Art therapy has been around for many years, and its benefits are well documented When completing creative projects, patients are tasked with thinking through their experiences, opinions, and emotions in new ways. They are challenged to find ways to express their thoughts outside of strictly verbal means.
For patients who are recovering from trauma, depression, and anxiety – as many of Parkdale’s patients are – creative expression can be particularly useful. As they begin to acknowledge their deeply unpleasant or traumatic experiences, it can be very difficult to put those thoughts and feelings into words. Given a creative outlet, however, and the permission to think through these challenges symbolically and metaphorically, they benefit from the option to express themselves in physical, creative ways. Christian says as he walks around the room, he “can see the connections being made.”
Patients do need not be “artists” to benefit from Creative Expression. The projects are simple, hands-on, and do not require any particular talent – only the willingness to explore their inner lives through creativity. According to Psychology Today, “No artistic talent is necessary for art therapy to succeed, because the therapeutic process is not about the artistic value of the work, but rather about finding associations between the creative choices made and a client's inner life. The artwork can be used as a springboard for reawakening memories and telling stories that may reveal messages and beliefs from the unconscious mind.”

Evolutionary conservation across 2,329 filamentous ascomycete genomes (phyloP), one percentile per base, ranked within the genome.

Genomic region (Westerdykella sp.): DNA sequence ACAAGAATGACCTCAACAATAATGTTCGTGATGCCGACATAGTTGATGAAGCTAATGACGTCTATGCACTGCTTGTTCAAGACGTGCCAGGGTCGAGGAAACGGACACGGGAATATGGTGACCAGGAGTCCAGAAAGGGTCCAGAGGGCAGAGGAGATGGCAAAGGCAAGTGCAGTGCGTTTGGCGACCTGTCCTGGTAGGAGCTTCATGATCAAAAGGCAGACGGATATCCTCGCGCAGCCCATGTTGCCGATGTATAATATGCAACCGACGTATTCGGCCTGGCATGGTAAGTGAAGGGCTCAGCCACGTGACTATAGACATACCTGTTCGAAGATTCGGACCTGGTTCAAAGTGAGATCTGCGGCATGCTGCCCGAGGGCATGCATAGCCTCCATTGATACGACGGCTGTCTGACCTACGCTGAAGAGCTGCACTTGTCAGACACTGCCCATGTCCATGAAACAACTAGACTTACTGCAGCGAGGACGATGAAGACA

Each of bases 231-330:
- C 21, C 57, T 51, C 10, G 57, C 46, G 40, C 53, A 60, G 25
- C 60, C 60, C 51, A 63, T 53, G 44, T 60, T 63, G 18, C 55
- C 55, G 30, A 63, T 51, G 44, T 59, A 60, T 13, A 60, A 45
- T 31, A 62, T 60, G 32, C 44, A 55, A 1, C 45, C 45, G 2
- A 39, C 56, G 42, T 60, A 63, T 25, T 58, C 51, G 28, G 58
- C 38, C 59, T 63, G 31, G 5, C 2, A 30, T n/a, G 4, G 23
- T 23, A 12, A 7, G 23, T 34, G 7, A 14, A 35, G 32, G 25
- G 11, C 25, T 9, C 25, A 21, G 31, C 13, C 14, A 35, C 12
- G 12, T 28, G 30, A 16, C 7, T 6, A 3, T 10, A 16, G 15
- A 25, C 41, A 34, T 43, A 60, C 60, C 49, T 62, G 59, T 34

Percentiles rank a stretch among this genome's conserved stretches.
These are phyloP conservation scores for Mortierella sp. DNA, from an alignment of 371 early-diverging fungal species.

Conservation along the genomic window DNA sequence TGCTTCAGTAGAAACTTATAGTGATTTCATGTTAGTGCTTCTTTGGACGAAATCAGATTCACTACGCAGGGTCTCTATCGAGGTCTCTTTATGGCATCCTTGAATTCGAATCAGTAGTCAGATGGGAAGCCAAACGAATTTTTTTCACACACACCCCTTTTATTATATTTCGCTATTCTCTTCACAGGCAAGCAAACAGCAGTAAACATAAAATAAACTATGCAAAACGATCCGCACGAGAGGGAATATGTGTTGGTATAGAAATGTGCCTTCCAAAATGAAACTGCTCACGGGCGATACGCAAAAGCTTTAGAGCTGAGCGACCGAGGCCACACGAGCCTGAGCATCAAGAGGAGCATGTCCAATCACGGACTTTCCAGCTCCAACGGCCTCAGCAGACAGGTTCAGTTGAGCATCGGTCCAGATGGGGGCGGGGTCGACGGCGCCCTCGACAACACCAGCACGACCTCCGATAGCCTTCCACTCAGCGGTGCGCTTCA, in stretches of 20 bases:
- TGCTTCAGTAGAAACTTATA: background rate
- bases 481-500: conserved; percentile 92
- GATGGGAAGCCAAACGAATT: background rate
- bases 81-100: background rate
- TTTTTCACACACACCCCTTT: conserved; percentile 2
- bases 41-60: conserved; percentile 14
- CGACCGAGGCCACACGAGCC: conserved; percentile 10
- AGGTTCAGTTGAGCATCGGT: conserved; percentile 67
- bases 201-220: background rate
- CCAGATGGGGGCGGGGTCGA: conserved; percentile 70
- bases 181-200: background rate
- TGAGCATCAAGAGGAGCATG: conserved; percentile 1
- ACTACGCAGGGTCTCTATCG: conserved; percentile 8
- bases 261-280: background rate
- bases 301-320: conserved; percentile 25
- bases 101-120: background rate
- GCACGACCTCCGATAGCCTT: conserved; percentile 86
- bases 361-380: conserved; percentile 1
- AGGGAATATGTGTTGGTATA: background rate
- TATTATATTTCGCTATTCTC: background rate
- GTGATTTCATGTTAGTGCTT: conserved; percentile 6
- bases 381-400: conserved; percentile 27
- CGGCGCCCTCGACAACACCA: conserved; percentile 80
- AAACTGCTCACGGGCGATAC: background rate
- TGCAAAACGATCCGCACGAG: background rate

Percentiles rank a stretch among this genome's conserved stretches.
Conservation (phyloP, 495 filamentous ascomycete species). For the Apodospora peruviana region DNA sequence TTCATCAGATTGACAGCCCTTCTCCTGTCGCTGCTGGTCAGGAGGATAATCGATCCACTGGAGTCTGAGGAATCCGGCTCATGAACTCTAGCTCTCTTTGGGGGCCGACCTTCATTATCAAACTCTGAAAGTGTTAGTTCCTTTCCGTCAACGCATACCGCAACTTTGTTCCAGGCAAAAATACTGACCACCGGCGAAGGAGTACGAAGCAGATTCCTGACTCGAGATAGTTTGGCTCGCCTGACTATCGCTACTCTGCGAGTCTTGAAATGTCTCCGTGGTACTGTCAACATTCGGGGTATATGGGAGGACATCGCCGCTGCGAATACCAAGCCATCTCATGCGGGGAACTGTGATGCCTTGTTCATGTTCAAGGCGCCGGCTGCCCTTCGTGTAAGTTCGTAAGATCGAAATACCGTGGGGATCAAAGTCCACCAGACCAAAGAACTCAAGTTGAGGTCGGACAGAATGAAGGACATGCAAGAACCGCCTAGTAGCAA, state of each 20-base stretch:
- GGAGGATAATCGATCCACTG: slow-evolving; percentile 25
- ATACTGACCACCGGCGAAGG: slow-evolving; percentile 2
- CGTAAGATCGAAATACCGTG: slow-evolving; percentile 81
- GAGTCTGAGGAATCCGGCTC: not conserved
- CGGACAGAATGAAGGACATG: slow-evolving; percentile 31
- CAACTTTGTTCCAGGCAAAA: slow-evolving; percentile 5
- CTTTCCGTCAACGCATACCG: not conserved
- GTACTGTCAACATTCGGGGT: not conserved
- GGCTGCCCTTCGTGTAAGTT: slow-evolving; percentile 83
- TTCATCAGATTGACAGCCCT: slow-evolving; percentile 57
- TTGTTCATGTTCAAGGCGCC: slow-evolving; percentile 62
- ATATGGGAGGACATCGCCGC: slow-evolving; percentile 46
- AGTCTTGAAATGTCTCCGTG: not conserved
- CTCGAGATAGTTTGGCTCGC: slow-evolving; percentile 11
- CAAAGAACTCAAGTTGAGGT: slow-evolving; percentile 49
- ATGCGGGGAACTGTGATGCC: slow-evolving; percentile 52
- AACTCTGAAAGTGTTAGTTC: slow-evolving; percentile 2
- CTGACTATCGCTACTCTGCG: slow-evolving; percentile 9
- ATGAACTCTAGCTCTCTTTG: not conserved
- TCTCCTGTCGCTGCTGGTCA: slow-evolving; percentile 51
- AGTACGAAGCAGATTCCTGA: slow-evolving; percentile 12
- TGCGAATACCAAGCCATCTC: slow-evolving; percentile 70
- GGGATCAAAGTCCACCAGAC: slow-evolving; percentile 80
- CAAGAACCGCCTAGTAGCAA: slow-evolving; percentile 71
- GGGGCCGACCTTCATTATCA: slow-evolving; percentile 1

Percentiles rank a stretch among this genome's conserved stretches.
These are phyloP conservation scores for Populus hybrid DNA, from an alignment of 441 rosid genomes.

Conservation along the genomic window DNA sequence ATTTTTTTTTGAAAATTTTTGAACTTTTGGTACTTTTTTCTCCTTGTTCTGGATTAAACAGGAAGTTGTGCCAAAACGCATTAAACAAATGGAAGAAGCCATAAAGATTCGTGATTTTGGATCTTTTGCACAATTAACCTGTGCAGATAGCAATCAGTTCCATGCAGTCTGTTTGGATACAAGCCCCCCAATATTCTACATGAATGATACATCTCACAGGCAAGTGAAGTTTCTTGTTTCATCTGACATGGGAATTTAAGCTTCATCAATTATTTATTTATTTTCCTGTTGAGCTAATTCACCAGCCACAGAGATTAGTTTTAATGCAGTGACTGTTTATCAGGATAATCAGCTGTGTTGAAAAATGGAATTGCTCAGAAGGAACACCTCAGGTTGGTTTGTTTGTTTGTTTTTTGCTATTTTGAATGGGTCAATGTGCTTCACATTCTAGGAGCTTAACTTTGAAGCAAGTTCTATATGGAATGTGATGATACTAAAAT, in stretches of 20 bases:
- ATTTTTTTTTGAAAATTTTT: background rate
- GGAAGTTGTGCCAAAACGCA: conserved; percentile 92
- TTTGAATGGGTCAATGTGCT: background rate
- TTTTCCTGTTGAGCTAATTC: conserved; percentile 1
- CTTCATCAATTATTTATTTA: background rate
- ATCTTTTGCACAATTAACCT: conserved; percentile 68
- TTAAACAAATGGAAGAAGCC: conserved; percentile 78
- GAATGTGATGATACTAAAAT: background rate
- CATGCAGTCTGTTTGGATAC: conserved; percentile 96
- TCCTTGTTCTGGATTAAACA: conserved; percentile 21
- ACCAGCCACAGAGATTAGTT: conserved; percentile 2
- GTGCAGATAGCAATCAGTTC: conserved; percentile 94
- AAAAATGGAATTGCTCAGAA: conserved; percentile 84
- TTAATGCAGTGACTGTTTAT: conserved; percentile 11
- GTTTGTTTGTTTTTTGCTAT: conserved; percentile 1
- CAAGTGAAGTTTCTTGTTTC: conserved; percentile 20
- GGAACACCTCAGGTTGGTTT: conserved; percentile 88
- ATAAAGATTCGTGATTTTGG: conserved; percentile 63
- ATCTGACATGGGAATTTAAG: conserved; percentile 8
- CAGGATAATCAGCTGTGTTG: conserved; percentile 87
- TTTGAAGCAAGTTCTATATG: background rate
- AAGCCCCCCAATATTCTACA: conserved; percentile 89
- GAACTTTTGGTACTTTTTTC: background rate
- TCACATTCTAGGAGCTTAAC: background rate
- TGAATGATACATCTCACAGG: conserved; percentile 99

Christian also says that for patients who struggle with perfectionism, creative expression pushes them outside of their comfort zone and encourages them to experiment and take chances. As Verywell.com puts it, “In creating art, people are able to focus on their own perceptions, imagination, and feelings. Clients are encouraged to create art that expresses their inner world more than making something that is an expression of the outer world.” Creative Expression is not judged in any way, nor does it need to be shared. The projects are for the patients’ benefit alone.
Our patients are sometimes surprised by how much they enjoy and take away from the creative work. Some have told us that they think these projects are a bit odd at first, but ultimately find them extremely valuable. Sometimes, they discover they enjoy the creative process so much they continue it beyond their time at Parkdale. In some cases, patients once had creative interests and hobbies which their addictions smothered. When they are given the opportunity to reconnect with that side of themselves, it can be a powerful experience. Creative Expression complements our holistic approach to treatment which includes other Wellness practices such as Mindfulness, meditation, yoga, exercise, gratitude, and exposure to nature.
Please note, Parkdale Center does not offer formal Art Therapy as led by a certified Art Therapist, but these creative projects are inspired by the principles and therapeutic benefits of Art Therapy.